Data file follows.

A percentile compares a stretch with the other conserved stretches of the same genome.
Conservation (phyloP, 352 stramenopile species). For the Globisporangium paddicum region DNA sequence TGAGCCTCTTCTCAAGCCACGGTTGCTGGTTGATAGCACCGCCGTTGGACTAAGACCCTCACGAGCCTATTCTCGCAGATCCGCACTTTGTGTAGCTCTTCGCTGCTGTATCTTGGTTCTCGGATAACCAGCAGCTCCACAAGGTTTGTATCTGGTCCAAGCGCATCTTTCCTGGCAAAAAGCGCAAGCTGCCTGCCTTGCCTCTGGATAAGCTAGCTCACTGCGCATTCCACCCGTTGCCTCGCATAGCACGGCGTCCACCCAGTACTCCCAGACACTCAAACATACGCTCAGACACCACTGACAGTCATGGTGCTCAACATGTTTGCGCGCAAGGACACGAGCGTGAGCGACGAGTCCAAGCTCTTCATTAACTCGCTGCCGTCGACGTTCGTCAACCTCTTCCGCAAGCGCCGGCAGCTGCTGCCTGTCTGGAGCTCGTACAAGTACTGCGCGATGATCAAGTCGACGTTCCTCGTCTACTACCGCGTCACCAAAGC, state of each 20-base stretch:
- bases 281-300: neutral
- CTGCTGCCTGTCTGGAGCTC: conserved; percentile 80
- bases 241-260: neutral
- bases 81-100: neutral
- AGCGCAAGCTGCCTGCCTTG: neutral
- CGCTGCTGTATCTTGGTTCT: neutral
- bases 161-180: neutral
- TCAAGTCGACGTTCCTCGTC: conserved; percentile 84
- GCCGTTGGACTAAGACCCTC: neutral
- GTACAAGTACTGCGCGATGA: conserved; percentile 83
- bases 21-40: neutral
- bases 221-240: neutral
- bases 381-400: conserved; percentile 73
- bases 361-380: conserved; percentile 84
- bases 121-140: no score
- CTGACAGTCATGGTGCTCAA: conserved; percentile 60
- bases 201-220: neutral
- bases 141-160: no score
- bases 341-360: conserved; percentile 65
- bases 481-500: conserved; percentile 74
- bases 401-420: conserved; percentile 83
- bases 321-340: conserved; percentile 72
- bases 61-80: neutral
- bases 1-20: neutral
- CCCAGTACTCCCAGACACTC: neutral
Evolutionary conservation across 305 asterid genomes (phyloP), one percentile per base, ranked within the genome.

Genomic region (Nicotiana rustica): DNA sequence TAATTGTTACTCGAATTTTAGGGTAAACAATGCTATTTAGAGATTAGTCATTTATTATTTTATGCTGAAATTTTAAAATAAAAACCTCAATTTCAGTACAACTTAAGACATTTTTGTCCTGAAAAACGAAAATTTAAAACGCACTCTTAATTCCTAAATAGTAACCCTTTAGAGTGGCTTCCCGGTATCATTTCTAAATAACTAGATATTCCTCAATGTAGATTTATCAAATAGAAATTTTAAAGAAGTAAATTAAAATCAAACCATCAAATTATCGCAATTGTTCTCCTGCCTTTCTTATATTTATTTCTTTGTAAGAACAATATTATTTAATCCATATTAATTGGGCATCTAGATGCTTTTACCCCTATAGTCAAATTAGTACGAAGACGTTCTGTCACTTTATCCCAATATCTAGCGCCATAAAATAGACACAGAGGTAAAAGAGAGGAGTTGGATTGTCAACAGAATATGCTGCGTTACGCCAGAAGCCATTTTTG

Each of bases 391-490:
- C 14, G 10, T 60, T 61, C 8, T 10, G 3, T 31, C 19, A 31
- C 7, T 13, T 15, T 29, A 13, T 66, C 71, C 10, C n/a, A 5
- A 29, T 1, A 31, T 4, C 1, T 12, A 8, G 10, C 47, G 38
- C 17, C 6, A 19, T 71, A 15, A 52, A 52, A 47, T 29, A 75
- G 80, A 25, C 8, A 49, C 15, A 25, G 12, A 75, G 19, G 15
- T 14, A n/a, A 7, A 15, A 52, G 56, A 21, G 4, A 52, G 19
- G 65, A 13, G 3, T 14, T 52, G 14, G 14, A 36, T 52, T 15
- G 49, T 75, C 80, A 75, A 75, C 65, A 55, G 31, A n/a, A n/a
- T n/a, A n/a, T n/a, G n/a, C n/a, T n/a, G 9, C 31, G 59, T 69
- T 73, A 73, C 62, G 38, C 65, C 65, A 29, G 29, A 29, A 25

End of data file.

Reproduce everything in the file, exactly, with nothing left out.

A percentile compares a stretch with the other conserved stretches of the same genome.
Conservation (phyloP, 352 stramenopile species). For the Globisporangium paddicum region DNA sequence TGAGCCTCTTCTCAAGCCACGGTTGCTGGTTGATAGCACCGCCGTTGGACTAAGACCCTCACGAGCCTATTCTCGCAGATCCGCACTTTGTGTAGCTCTTCGCTGCTGTATCTTGGTTCTCGGATAACCAGCAGCTCCACAAGGTTTGTATCTGGTCCAAGCGCATCTTTCCTGGCAAAAAGCGCAAGCTGCCTGCCTTGCCTCTGGATAAGCTAGCTCACTGCGCATTCCACCCGTTGCCTCGCATAGCACGGCGTCCACCCAGTACTCCCAGACACTCAAACATACGCTCAGACACCACTGACAGTCATGGTGCTCAACATGTTTGCGCGCAAGGACACGAGCGTGAGCGACGAGTCCAAGCTCTTCATTAACTCGCTGCCGTCGACGTTCGTCAACCTCTTCCGCAAGCGCCGGCAGCTGCTGCCTGTCTGGAGCTCGTACAAGTACTGCGCGATGATCAAGTCGACGTTCCTCGTCTACTACCGCGTCACCAAAGC, state of each 20-base stretch:
- bases 281-300: neutral
- CTGCTGCCTGTCTGGAGCTC: conserved; percentile 80
- bases 241-260: neutral
- bases 81-100: neutral
- AGCGCAAGCTGCCTGCCTTG: neutral
- CGCTGCTGTATCTTGGTTCT: neutral
- bases 161-180: neutral
- TCAAGTCGACGTTCCTCGTC: conserved; percentile 84
- GCCGTTGGACTAAGACCCTC: neutral
- GTACAAGTACTGCGCGATGA: conserved; percentile 83
- bases 21-40: neutral
- bases 221-240: neutral
- bases 381-400: conserved; percentile 73
- bases 361-380: conserved; percentile 84
- bases 121-140: no score
- CTGACAGTCATGGTGCTCAA: conserved; percentile 60
- bases 201-220: neutral
- bases 141-160: no score
- bases 341-360: conserved; percentile 65
- bases 481-500: conserved; percentile 74
- bases 401-420: conserved; percentile 83
- bases 321-340: conserved; percentile 72
- bases 61-80: neutral
- bases 1-20: neutral
- CCCAGTACTCCCAGACACTC: neutral
Evolutionary conservation across 305 asterid genomes (phyloP), one percentile per base, ranked within the genome.

Genomic region (Nicotiana rustica): DNA sequence TAATTGTTACTCGAATTTTAGGGTAAACAATGCTATTTAGAGATTAGTCATTTATTATTTTATGCTGAAATTTTAAAATAAAAACCTCAATTTCAGTACAACTTAAGACATTTTTGTCCTGAAAAACGAAAATTTAAAACGCACTCTTAATTCCTAAATAGTAACCCTTTAGAGTGGCTTCCCGGTATCATTTCTAAATAACTAGATATTCCTCAATGTAGATTTATCAAATAGAAATTTTAAAGAAGTAAATTAAAATCAAACCATCAAATTATCGCAATTGTTCTCCTGCCTTTCTTATATTTATTTCTTTGTAAGAACAATATTATTTAATCCATATTAATTGGGCATCTAGATGCTTTTACCCCTATAGTCAAATTAGTACGAAGACGTTCTGTCACTTTATCCCAATATCTAGCGCCATAAAATAGACACAGAGGTAAAAGAGAGGAGTTGGATTGTCAACAGAATATGCTGCGTTACGCCAGAAGCCATTTTTG

Each of bases 391-490:
- C 14, G 10, T 60, T 61, C 8, T 10, G 3, T 31, C 19, A 31
- C 7, T 13, T 15, T 29, A 13, T 66, C 71, C 10, C n/a, A 5
- A 29, T 1, A 31, T 4, C 1, T 12, A 8, G 10, C 47, G 38
- C 17, C 6, A 19, T 71, A 15, A 52, A 52, A 47, T 29, A 75
- G 80, A 25, C 8, A 49, C 15, A 25, G 12, A 75, G 19, G 15
- T 14, A n/a, A 7, A 15, A 52, G 56, A 21, G 4, A 52, G 19
- G 65, A 13, G 3, T 14, T 52, G 14, G 14, A 36, T 52, T 15
- G 49, T 75, C 80, A 75, A 75, C 65, A 55, G 31, A n/a, A n/a
- T n/a, A n/a, T n/a, G n/a, C n/a, T n/a, G 9, C 31, G 59, T 69
- T 73, A 73, C 62, G 38, C 65, C 65, A 29, G 29, A 29, A 25